Me and You and Everyone We Know ★★★★★

Permanence and impermanence. Youth, adulthood, the sticky intermingling.  

My first visit to the New Beverly was a double feature of this and Fish Tank. Which is a rough pairing. Because this film is so quirky and delightful and singularly exciting. And Fish Tank is so raw and upsetting and rough to watch. But putting the films side by side made a certain kind of sense.

Fish Tank is about children playing at adulthood. And this film is presented almost as adults playing at childhood. Miranda July creates a specific world with its own internal, almost dream logic in which the adults almost act as impulsive, uninhibited, but confused children, while the children are solemn, mature, and quietly put together.

The film begins with a father setting his hand on fire as a way of ritualizing his separation from the children’s mother so that it will be meaningful and memorable to them. Meanwhile, those children spend their time talking to someone in a chat room. There’s an obviously lascivious element but the kids don’t really seem to be chasing anything in particular but are drawn to the conversation as just a normal thing they have to do and continue. Then, we have a visual artist working on her demo reel that she approaches with the sincerity and abandonment of the weird girl in elementary school. Her approach of a boy she likes plays out similarly.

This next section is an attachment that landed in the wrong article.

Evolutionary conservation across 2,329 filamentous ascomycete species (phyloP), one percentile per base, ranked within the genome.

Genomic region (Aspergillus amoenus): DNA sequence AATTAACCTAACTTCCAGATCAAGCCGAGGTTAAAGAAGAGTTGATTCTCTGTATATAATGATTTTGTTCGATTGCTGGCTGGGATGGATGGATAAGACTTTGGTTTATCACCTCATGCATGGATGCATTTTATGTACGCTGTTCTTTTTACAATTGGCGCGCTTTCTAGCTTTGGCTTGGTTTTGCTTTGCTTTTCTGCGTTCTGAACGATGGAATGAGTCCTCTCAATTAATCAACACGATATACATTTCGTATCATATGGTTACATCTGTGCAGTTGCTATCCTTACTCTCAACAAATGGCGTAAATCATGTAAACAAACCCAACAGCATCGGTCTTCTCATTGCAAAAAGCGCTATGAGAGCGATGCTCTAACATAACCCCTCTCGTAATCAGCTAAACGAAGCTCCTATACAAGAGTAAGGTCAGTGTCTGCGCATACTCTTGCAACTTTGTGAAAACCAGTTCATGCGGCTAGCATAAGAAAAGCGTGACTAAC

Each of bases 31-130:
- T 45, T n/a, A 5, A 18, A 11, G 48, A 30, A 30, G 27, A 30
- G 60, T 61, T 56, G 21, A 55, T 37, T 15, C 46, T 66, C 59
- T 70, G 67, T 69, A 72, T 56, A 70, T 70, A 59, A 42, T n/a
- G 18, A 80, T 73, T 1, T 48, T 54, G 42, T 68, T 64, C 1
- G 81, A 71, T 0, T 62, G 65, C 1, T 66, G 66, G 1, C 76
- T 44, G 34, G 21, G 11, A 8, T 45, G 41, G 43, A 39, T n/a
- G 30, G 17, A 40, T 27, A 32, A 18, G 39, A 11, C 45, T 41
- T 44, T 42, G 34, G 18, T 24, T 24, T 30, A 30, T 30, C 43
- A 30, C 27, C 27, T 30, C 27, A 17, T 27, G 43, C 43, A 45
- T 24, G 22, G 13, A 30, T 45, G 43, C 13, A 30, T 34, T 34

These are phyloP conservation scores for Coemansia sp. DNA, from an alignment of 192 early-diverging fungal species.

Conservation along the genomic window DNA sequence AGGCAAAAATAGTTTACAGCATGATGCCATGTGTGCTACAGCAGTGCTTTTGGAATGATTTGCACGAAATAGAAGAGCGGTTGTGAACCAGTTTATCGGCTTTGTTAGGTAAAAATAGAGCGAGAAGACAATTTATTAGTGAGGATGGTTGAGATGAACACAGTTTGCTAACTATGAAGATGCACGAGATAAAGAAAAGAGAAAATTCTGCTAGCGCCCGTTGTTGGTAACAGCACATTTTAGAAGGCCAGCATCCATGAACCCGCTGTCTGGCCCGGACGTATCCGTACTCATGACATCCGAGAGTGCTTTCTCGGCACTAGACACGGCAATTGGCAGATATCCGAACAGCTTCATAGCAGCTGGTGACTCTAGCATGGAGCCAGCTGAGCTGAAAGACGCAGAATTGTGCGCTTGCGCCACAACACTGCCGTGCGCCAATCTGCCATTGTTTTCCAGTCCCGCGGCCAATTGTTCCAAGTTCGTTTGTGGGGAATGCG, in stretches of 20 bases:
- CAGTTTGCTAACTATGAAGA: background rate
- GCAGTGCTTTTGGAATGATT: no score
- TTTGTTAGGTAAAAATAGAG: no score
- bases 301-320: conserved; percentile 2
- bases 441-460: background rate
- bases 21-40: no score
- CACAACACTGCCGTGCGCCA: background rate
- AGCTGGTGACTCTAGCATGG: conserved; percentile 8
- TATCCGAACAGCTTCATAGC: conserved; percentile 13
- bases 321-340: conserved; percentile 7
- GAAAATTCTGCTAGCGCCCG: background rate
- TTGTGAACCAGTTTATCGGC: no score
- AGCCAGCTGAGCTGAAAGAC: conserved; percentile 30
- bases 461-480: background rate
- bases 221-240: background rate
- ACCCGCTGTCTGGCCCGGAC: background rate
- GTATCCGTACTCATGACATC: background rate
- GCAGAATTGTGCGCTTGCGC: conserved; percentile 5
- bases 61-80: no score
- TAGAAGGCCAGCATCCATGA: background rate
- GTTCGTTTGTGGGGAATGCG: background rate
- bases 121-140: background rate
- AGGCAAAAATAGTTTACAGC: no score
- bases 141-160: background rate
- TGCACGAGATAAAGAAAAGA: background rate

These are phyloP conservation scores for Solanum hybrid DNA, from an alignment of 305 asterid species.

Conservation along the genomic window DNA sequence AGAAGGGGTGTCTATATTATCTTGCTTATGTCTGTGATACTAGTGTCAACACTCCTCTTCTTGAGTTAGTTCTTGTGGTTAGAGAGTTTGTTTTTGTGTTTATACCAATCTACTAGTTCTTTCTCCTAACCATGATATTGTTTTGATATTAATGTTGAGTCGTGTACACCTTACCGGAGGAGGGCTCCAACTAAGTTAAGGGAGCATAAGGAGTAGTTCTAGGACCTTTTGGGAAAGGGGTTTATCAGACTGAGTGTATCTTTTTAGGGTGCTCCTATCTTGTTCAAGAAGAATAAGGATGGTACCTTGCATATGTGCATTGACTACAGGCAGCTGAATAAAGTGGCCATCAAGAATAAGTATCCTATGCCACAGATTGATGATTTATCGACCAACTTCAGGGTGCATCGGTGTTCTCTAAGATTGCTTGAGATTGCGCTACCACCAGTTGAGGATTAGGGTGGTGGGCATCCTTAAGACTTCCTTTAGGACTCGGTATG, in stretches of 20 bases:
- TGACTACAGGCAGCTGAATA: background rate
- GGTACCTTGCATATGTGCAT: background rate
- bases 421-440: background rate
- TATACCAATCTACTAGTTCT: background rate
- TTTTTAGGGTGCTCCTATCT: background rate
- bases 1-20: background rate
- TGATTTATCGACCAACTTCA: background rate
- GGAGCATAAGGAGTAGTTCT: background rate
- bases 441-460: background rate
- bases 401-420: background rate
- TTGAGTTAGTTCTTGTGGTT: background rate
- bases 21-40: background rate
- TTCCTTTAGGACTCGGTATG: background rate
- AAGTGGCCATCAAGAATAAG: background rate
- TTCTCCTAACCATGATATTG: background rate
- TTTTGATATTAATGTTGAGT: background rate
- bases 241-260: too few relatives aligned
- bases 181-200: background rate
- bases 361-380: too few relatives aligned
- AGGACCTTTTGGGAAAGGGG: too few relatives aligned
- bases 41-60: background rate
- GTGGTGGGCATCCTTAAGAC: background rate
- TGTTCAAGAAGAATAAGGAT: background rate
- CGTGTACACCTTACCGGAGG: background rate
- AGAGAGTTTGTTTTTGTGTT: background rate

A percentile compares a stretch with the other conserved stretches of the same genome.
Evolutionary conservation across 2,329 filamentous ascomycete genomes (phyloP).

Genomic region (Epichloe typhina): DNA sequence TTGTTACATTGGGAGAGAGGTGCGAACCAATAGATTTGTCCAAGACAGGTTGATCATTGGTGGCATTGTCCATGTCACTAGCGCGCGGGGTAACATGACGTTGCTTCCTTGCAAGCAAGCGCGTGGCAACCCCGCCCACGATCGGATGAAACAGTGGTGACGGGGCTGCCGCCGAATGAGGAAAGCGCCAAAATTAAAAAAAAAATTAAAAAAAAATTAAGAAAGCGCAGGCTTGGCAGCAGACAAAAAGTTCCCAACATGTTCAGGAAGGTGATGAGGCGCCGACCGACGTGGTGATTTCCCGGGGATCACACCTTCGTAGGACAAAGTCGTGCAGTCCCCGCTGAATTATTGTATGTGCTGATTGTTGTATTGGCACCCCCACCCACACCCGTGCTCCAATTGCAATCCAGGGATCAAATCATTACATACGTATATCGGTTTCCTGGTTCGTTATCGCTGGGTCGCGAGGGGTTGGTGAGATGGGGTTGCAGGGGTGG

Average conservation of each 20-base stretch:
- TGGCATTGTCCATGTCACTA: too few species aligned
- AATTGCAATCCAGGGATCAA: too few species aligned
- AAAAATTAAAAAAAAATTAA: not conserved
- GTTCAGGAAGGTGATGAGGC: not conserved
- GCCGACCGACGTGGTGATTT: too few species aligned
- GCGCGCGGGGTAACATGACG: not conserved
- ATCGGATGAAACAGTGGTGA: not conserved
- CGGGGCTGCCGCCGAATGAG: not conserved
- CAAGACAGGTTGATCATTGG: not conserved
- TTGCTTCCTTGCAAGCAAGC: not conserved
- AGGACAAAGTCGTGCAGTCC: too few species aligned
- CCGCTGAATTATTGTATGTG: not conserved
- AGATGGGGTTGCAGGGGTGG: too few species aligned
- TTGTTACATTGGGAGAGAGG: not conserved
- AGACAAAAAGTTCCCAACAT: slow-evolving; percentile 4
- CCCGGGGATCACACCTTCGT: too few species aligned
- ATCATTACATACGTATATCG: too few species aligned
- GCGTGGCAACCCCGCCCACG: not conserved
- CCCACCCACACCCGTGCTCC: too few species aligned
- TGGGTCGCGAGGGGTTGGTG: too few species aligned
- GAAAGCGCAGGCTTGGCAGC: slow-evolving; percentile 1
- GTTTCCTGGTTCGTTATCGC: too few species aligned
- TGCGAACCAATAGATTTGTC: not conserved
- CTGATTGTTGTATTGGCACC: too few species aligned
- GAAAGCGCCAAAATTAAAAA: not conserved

Miranda July shows us how hard it is to be here, in this world.  How lonely it is.  How we insist on pushing forward, often alone, and how we put such importance and meaning upon meaningless things,  all to just feel like somethings working or leading somewhere.  This film is about time and love and human nature and how foolish and giddy and upsetting and odd it all is.  And she tells us this story and shows us these things in a way no one else ever could.

Largely, July’s debut feels akin to the introductory works of Waititi, W.Anderson, and Jonze. There’s a clear and unique voice here, playing by its own rules, evoking its own rhythm, and creating its own singular filmic experience. This might be my favourite film I’ve seen in 2019.